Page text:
CHICAGO — With infection rates mounting, the Omicron variant has ushered in a new and disorienting phase of the pandemic, leaving Americans frustrated and dismayed that the basic elements they thought they understood about the coronavirus are shifting faster than ever.
There were reasons for heightened concern and reasons for consolation: Omicron is more transmissible than previous variants, yet it appears to cause milder symptoms in many people. Hospitalizations have soared to new highs in some states, but “incidental patients” — people who test positive for Covid-19 after being admitted for another reason — make up close to half of their cases in some hospitals.
Public health officials, in response to the new variant, have halved the recommended isolation period for people with positive tests to five days from 10 days, while also suggesting people upgrade their masks from cloth to medical-grade when possible.
“Omicron has turned, quickly, into something that is just different,” said Dr. Allison Arwady, Chicago’s top health official.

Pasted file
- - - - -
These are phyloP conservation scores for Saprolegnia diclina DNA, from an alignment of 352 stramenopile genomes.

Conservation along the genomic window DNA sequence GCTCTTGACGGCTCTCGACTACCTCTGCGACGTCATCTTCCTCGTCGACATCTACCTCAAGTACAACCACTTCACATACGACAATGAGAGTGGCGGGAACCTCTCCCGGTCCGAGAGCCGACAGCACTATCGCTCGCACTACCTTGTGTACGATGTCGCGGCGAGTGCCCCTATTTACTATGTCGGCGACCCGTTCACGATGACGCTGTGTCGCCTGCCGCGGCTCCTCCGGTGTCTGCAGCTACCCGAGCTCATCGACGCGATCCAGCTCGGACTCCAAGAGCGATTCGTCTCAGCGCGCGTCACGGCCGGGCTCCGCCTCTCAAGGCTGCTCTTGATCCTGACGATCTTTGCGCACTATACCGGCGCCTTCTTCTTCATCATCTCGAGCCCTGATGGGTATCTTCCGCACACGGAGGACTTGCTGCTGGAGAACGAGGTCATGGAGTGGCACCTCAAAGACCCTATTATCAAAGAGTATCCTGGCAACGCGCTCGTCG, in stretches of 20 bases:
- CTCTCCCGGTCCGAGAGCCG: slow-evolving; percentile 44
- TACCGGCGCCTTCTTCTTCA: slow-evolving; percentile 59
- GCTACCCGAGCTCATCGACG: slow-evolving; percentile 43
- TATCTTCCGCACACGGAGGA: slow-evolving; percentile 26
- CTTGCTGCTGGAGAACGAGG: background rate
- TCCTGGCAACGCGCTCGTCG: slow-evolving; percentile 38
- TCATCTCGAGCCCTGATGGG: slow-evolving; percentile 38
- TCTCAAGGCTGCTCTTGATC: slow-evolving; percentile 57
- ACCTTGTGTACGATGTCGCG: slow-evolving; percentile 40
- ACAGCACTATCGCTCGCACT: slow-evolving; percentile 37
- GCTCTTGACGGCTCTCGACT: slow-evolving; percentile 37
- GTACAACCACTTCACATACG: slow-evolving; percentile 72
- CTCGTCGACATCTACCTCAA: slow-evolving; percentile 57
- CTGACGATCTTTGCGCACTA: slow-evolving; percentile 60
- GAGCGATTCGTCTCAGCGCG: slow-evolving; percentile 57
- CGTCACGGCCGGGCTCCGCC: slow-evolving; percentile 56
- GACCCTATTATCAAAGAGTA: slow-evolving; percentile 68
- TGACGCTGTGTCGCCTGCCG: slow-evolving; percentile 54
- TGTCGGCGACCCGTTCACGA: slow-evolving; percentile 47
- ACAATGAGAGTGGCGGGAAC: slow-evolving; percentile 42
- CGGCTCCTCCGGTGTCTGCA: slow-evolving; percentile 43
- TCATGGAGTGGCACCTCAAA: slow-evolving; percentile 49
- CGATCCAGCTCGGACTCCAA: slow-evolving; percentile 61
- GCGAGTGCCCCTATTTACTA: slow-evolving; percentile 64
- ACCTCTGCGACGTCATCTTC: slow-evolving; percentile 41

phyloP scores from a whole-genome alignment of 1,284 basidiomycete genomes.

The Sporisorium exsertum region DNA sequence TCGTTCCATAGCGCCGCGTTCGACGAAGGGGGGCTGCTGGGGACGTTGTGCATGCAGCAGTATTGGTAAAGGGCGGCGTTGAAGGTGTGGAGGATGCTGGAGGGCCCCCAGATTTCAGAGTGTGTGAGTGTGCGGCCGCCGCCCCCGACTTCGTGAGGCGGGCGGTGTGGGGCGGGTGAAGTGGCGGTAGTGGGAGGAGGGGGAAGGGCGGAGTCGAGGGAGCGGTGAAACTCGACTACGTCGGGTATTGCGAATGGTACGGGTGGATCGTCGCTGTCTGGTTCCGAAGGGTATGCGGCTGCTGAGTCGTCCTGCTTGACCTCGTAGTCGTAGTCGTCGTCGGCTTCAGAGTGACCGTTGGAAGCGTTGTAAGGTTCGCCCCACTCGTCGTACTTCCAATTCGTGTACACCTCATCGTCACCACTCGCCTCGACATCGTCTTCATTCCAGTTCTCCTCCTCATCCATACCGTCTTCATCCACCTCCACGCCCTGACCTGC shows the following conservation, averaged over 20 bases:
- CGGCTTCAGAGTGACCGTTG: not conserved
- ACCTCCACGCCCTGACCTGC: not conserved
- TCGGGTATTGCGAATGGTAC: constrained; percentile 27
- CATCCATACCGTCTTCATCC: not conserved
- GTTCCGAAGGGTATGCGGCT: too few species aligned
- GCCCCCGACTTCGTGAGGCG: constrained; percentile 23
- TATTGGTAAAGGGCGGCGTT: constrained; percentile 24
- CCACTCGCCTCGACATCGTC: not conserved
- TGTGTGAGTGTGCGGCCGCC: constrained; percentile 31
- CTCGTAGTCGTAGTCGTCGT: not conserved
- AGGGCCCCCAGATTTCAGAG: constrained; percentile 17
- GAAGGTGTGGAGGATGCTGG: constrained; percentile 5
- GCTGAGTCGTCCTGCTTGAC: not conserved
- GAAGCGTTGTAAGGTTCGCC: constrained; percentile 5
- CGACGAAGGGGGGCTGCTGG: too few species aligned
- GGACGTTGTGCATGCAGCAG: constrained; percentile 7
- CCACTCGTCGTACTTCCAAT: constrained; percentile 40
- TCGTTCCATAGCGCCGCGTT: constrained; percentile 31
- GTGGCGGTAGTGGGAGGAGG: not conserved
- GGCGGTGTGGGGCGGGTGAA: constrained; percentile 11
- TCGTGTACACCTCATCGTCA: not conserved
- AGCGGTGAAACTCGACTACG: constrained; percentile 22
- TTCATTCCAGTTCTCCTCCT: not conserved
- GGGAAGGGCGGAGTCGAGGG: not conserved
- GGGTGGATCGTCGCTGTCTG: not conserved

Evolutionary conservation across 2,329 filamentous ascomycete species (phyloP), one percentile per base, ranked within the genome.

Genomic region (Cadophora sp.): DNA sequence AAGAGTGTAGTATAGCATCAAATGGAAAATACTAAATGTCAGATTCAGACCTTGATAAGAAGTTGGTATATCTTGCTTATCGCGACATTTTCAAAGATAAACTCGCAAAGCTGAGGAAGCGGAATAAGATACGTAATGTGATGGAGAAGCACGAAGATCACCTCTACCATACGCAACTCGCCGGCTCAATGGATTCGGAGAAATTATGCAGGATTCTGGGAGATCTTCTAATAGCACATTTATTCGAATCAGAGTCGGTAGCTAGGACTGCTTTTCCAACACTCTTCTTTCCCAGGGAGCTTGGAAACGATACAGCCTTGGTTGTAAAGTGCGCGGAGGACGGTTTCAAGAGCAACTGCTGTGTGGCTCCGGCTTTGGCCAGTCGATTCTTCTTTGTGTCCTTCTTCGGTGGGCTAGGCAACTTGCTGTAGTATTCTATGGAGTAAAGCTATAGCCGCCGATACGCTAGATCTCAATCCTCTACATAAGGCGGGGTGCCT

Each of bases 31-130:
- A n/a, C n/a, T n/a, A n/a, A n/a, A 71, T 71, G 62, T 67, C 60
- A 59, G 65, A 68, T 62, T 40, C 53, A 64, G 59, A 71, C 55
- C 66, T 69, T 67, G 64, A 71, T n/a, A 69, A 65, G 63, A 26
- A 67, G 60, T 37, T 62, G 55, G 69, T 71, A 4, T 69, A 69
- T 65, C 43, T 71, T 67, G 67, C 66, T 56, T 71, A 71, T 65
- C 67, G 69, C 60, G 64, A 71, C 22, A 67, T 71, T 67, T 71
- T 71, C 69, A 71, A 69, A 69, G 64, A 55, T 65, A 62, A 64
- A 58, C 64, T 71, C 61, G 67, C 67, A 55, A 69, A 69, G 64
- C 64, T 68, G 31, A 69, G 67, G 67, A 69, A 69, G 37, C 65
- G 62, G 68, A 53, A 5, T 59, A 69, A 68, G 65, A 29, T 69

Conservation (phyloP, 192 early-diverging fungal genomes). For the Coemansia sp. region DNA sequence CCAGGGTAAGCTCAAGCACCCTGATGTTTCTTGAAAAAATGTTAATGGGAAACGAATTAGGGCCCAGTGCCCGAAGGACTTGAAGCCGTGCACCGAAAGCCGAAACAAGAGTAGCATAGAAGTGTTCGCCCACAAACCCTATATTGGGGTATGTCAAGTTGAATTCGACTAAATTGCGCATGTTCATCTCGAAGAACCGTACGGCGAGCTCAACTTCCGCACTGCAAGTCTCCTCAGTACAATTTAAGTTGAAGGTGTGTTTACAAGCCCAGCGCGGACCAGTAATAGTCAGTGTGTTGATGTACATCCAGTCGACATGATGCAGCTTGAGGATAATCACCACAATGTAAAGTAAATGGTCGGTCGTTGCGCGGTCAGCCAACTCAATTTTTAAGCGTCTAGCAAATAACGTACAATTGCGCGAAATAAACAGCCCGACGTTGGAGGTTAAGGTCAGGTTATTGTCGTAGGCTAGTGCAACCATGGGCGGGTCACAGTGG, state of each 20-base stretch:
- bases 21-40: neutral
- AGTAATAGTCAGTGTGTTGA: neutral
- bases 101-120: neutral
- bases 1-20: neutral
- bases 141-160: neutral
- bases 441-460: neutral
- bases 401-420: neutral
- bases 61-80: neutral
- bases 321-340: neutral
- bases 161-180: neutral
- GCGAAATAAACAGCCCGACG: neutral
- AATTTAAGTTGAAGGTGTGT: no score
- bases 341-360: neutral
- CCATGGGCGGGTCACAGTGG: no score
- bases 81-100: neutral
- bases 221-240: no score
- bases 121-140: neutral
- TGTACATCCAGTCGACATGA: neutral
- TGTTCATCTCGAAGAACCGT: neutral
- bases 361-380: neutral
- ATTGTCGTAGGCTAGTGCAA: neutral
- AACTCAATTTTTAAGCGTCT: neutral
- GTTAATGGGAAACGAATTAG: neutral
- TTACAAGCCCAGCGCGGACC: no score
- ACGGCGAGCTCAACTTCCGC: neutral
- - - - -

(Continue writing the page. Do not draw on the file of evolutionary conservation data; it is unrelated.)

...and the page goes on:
President Biden’s own former transition team has called on the president to adopt an entirely new domestic pandemic strategy geared to the “new normal” of living with the virus indefinitely, not to wiping it out.
And Americans, confronted with these new sets of facts, warnings and advisories, have responded with a mix of confusion, vigilance and indifference. Left mainly to navigate it all on their own, they must sort through an array of uncertain risks — ride a bus? visit friends? eat inside? — hour by hour.
India, bracing for a tidal wave of infections with only half its population vaccinated, has set up makeshift Covid wards in convention halls. In Argentina recently, the test positivity rate rose to a staggering 30 percent.
But with signs that the wave of Omicron in South Africa is receding, without bringing a huge new surge of deaths, many countries have moved to a strategy of living with the virus, opting to keep businesses and schools open rather than risk the economic havoc of more lockdowns.
Health officials in the United States, weary from two years of repeating similar pleas to the public, have tried to emphasize that the Omicron variant is like no other phase of the pandemic.
Daily case reports have roughly quintupled over the last month as Omicron has taken hold. About 650,000 new cases are being identified each day, more than twice as many as at last winter’s peak — a number that is certainly an undercount, since it does not include many results from at-home antigen tests.